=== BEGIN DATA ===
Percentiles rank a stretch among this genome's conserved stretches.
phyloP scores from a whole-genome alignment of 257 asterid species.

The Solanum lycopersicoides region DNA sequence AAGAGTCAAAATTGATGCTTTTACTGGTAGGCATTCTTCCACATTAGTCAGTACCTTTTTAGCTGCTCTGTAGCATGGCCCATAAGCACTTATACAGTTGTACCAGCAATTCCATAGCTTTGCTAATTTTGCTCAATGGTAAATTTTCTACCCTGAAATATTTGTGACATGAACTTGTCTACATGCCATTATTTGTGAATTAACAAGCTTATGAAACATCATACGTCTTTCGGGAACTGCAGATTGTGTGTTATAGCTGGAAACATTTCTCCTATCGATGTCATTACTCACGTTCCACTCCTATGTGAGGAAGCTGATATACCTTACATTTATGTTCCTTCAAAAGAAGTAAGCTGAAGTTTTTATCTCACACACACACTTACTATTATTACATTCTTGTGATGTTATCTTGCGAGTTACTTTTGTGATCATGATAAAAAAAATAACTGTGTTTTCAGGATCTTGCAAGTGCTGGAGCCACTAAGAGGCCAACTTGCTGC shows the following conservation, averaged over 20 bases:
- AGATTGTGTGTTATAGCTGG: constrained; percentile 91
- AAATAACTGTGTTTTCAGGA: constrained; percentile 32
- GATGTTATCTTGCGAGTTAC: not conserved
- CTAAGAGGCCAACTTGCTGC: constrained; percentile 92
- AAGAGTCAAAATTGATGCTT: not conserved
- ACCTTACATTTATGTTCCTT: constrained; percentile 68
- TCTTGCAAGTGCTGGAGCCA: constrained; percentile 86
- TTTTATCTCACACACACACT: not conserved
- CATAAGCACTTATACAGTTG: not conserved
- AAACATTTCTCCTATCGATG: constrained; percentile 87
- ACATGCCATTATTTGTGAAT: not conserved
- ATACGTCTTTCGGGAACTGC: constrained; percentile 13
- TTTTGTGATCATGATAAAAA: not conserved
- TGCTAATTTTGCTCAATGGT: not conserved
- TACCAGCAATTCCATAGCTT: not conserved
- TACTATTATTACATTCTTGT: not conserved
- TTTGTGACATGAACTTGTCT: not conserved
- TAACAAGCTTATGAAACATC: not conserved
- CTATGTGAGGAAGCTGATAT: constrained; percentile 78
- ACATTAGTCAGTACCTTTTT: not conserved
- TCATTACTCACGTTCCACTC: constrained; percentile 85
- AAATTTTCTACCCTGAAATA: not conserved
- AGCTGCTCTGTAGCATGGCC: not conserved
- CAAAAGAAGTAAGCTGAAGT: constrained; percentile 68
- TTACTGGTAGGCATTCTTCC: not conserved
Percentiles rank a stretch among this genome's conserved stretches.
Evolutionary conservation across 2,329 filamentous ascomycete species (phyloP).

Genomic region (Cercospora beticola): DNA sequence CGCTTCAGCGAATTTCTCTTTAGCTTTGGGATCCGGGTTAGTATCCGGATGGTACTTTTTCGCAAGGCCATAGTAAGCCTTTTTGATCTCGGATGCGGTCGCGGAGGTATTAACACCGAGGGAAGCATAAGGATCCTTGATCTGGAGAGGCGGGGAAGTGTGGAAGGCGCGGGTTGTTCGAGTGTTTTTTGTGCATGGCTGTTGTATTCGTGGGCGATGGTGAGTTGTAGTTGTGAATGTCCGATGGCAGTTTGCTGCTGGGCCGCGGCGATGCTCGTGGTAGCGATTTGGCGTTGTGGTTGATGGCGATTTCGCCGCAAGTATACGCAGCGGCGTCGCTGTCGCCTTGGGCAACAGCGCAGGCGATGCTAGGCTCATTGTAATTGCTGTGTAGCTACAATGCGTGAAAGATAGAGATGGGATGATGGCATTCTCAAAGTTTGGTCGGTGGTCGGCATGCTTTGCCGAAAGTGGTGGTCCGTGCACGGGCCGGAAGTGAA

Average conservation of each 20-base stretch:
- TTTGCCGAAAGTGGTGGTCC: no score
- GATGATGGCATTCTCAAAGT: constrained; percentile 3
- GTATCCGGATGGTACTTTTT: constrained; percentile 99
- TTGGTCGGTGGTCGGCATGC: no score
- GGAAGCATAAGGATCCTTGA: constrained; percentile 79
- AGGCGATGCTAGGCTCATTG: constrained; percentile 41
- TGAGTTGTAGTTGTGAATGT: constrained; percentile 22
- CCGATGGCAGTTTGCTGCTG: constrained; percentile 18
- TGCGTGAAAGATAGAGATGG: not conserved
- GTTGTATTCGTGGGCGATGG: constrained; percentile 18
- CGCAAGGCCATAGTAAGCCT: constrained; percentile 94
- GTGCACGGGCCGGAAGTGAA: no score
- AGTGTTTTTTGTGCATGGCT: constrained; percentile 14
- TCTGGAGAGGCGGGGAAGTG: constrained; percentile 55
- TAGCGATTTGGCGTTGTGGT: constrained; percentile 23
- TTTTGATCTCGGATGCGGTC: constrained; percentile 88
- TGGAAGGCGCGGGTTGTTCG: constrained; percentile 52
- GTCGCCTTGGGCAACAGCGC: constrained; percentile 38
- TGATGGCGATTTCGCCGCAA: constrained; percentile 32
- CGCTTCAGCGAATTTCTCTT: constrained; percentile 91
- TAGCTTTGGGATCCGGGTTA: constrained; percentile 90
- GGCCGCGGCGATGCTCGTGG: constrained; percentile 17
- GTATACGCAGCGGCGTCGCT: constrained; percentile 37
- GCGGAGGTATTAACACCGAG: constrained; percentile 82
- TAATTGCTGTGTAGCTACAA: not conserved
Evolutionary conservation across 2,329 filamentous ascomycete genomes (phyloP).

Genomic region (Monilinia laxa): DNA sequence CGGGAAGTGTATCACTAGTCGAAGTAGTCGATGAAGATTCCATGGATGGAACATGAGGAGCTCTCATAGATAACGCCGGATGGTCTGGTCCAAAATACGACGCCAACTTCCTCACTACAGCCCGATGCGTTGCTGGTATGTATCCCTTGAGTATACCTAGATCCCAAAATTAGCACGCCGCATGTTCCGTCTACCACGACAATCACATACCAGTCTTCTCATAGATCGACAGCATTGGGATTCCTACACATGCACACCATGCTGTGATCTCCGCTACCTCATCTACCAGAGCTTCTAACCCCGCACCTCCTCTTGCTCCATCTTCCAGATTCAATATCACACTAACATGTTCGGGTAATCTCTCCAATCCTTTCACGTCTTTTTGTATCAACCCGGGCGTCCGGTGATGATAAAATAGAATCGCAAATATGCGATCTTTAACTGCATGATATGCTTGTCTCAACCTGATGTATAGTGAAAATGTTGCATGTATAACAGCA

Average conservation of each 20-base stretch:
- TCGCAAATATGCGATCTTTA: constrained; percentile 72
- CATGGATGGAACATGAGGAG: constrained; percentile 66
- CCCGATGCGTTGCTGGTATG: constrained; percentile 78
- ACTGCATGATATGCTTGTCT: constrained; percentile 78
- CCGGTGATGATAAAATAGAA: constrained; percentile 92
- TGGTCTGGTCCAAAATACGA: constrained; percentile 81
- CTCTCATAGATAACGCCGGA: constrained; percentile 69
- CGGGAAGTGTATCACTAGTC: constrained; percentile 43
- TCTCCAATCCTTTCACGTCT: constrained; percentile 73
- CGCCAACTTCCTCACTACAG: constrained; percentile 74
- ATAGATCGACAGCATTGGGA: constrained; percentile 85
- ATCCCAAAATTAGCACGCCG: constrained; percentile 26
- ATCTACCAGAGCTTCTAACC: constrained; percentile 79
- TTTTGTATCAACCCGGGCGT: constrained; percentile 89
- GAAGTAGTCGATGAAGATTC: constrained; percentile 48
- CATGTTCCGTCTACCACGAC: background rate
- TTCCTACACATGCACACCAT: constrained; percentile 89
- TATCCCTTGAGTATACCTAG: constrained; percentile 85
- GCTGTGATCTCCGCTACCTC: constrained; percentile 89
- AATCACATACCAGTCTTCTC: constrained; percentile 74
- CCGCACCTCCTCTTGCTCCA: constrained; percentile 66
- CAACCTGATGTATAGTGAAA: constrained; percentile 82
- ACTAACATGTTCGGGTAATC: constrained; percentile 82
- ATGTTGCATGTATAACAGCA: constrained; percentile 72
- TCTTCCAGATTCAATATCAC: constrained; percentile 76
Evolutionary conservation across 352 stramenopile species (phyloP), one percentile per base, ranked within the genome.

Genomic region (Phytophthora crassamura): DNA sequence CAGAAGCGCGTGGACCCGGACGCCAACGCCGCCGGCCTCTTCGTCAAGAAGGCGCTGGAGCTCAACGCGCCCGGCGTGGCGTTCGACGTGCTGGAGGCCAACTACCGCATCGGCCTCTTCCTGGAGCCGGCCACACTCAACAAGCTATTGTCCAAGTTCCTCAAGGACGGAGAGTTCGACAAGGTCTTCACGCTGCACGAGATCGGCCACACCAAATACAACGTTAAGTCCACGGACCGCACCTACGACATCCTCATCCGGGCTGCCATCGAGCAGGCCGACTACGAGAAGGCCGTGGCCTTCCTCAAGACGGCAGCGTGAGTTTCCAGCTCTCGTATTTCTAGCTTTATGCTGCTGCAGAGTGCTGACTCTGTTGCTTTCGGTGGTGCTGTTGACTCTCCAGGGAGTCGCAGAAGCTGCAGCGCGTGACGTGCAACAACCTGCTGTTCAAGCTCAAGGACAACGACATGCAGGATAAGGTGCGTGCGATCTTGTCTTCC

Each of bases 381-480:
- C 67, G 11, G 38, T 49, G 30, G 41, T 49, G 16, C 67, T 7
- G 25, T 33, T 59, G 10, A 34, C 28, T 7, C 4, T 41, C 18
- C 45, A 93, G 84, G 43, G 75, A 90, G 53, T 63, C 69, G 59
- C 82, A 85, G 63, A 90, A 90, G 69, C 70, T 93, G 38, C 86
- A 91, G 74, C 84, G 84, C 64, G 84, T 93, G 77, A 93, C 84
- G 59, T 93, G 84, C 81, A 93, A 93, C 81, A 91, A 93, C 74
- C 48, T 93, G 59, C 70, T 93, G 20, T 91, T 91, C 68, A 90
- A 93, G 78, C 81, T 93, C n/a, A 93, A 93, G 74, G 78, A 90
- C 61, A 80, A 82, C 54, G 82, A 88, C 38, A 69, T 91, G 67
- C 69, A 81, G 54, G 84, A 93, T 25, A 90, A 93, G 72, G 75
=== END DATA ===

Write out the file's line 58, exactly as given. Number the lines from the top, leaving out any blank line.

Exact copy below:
Evolutionary conservation across 2,329 filamentous ascomycete genomes (phyloP).